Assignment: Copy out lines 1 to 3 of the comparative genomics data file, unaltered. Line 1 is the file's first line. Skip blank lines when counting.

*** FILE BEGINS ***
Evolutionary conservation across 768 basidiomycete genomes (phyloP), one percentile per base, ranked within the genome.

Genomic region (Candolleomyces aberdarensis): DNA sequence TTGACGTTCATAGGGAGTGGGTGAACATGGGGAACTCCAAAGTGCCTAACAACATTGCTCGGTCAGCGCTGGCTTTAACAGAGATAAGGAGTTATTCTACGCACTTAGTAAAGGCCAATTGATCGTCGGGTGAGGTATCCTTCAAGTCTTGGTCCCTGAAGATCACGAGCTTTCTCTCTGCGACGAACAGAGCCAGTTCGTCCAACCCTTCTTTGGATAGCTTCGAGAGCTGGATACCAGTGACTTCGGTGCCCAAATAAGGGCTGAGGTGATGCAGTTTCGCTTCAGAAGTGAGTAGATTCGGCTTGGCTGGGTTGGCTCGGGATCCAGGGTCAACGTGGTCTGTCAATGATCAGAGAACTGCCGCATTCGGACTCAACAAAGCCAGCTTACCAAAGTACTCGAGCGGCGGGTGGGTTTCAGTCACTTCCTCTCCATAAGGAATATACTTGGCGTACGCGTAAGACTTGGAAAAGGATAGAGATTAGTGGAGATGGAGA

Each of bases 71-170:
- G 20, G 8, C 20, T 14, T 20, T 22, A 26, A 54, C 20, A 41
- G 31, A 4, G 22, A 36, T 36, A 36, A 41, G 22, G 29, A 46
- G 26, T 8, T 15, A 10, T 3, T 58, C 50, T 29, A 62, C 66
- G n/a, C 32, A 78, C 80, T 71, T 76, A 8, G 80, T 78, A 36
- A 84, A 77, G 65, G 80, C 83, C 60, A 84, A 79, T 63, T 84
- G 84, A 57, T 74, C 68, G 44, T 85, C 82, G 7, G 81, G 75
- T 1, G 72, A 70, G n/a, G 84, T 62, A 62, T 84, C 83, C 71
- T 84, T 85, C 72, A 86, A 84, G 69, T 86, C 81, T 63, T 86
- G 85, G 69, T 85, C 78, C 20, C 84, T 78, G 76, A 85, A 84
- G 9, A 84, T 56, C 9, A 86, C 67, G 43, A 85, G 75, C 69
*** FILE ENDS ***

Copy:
Evolutionary conservation across 768 basidiomycete genomes (phyloP), one percentile per base, ranked within the genome.

Genomic region (Candolleomyces aberdarensis): DNA sequence TTGACGTTCATAGGGAGTGGGTGAACATGGGGAACTCCAAAGTGCCTAACAACATTGCTCGGTCAGCGCTGGCTTTAACAGAGATAAGGAGTTATTCTACGCACTTAGTAAAGGCCAATTGATCGTCGGGTGAGGTATCCTTCAAGTCTTGGTCCCTGAAGATCACGAGCTTTCTCTCTGCGACGAACAGAGCCAGTTCGTCCAACCCTTCTTTGGATAGCTTCGAGAGCTGGATACCAGTGACTTCGGTGCCCAAATAAGGGCTGAGGTGATGCAGTTTCGCTTCAGAAGTGAGTAGATTCGGCTTGGCTGGGTTGGCTCGGGATCCAGGGTCAACGTGGTCTGTCAATGATCAGAGAACTGCCGCATTCGGACTCAACAAAGCCAGCTTACCAAAGTACTCGAGCGGCGGGTGGGTTTCAGTCACTTCCTCTCCATAAGGAATATACTTGGCGTACGCGTAAGACTTGGAAAAGGATAGAGATTAGTGGAGATGGAGA

Each of bases 71-170: